Leaves will fall. Housing prices won’t, experts predict
Optimistic experts predicted the housing market would be better for buyers in 2023, but a lack of supply and record-high mortgage rates have forced would-be buyers to the sidelines.
What's happening: More Americans than ever think it's a bad time to buy, according to a recent Gallup survey. The percentage hasn't been this high since Gallup started asking the question in 1978.
The good news: Home prices have moderated in most major U.S. markets.
- National home prices rose 3% from August 2022 to 2023, per Redfin data.
- Context: From August 2020 to 2021, when mortgage rates were significantly lower, they rose a whopping 16.1%.
Here's where experts predict we're headed this year.
Mortgage rate madness, continued
What they're saying: Mortgage rates soared past 7% this summer, and "they're unlikely to fall in a meaningful way," Bankrate chief financial analyst Greg McBride tells Axios.
What's next: It's possible we dip back in the high 6s, but that won't be enough for sellers to list, he says.
The bottom line: Mortgage rates will likely start to decline when inflation falls, experts say.
Buy vs. rent debate
What they're saying: "In almost every single metro, it's more affordable [to rent] than to own," Redfin chief economist Daryl Fairweather tells Axios.
- There are some outliers, including Detroit, Cleveland, Philly and Houston, she says.
What's happening: Renters are largely at a point where they're settled, "and rents are starting to reflect that" by stabilizing, Apartment List chief economist Igor Popov tells Axios.
What's next: In many cities, supply has improved as apartment construction has increased, making way for (slightly) better rent deals this season.
When to buy
What they're saying: "This is not a good time to buy a house if you have the luxury of waiting," McBride says. Housing selection is poor and the cost to borrow is high, he says.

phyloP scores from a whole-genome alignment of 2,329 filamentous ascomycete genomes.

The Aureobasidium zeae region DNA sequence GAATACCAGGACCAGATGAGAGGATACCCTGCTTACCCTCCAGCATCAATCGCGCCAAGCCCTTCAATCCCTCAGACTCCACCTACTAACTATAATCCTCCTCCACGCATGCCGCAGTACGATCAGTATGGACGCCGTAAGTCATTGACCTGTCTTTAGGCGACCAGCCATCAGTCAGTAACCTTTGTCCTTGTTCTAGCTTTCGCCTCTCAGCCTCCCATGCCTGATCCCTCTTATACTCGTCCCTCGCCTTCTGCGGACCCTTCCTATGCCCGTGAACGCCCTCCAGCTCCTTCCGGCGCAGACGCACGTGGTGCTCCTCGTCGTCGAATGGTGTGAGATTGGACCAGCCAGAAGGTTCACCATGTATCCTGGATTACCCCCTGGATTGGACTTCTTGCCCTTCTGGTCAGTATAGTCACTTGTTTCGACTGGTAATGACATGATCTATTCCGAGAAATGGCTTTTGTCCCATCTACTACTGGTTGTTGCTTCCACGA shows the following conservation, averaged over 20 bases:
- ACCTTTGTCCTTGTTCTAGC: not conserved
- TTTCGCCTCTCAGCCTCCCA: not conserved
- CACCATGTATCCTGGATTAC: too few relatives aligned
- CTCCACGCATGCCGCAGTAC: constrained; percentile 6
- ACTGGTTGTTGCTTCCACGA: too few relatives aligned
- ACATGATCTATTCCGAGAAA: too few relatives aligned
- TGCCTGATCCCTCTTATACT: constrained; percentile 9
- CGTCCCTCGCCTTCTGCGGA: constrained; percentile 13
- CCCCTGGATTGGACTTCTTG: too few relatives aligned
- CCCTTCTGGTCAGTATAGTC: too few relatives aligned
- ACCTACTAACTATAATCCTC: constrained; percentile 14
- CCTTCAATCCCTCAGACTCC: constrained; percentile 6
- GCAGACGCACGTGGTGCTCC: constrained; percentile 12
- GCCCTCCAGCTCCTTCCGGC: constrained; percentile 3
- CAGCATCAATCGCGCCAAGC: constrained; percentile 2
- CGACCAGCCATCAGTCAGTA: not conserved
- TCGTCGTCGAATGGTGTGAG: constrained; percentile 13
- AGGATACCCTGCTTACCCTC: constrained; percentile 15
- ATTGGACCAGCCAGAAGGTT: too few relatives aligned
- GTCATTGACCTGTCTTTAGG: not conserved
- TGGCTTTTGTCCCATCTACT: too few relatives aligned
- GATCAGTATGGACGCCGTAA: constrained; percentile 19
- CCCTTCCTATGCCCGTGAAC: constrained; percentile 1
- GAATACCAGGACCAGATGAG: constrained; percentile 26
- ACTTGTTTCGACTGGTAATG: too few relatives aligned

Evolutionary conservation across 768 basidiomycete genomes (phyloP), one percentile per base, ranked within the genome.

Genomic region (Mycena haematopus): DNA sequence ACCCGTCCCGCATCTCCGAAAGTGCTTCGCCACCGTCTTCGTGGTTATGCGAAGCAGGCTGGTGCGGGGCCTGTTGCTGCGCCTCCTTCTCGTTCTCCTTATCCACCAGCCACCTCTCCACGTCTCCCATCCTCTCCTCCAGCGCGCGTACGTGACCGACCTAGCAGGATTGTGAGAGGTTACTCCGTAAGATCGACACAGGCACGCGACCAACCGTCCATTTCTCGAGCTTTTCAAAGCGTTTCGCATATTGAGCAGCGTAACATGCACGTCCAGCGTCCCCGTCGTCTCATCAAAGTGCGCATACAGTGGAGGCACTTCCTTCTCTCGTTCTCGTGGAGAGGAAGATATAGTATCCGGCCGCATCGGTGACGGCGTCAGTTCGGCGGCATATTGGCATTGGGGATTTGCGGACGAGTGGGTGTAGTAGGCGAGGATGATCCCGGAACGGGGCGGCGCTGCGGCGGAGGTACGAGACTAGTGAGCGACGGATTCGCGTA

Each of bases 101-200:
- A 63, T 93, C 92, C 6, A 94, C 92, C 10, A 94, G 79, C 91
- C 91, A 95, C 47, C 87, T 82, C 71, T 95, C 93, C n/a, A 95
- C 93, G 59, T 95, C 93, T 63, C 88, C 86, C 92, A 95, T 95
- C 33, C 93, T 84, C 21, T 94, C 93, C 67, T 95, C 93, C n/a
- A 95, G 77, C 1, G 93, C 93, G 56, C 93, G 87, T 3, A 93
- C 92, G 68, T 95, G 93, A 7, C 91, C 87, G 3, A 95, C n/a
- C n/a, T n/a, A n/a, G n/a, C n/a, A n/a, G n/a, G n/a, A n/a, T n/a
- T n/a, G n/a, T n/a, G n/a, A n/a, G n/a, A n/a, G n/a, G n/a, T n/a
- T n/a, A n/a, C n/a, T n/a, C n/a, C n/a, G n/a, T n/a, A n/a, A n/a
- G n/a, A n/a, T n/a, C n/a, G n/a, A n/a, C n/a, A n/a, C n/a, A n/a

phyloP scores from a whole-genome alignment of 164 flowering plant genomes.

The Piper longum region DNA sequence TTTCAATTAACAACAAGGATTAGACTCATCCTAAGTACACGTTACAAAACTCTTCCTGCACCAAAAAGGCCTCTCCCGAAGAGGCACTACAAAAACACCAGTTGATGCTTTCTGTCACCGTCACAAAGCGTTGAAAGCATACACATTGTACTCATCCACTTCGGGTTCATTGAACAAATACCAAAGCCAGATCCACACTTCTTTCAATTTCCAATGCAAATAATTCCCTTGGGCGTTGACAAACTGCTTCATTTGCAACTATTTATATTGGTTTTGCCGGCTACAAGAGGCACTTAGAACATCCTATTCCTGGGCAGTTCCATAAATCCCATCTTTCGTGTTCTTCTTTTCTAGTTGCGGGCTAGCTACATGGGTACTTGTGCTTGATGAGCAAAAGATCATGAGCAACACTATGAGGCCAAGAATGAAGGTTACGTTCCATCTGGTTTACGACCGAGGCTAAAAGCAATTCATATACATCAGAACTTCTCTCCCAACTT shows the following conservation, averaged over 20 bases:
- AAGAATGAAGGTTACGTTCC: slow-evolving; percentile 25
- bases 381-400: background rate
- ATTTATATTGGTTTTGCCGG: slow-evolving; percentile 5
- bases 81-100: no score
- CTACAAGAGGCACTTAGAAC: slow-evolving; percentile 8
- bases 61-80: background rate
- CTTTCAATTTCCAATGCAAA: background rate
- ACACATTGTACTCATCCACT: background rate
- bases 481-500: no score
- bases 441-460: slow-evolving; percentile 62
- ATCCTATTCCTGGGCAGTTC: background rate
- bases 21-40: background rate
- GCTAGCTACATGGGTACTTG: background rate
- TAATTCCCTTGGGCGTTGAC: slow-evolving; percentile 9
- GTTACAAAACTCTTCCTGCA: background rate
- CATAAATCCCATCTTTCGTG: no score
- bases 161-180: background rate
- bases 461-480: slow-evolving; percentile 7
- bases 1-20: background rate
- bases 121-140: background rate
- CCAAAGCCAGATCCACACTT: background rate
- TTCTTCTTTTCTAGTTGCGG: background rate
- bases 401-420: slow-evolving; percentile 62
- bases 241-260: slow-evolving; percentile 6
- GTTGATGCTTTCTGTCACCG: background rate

Yes, but: Fall is one of the best seasons for buyers each year. There's less competition than in spring and more inventory than in winter.
- In winter, there's typically lower inventory, but you may find better deals.
- Competition and supply typically heat up again heading into spring. So you'll have more options, but more competitors.
What we're watching: Supply. "Affordability is going to continue to deteriorate," Fairweather predicts, noting the persistent inventory crunch.
Suburbs vs. city
The suburbs will continue to attract buyers.
What's happening: In most major metro regions, suburban rent is more expensive than in the city, per the latest report from Apartment List.
The intrigue: As more companies call people back to the office, we could see demand grow closer to the city, experts say.
Markets to watch
What they're saying: Fairweather has her eyes on the Sun Belt for a couple of reasons. States including Florida and Arizona are sustained by retirees — and that won't change anytime soon.
- Record heat waves may have tempered the market in cities like Phoenix and Houston. As temperatures drop this fall, the real estate market could get hotter, Fairweather says.
Meanwhile, the Midwest is creeping up rent growth charts — and could continue throughout the year, Popov says. While populations are declining in cities like Chicago, he expects individual households to multiply, pushing demand and rent prices.
- People who moved in with their parents or had roommates are moving out, and data is starting to show that rising housing demand.
1 trend to go
Fairweather predicts cross-state relocations will continue to rise through 2023 and beyond. If people move, they'll move to cities where they can afford to buy.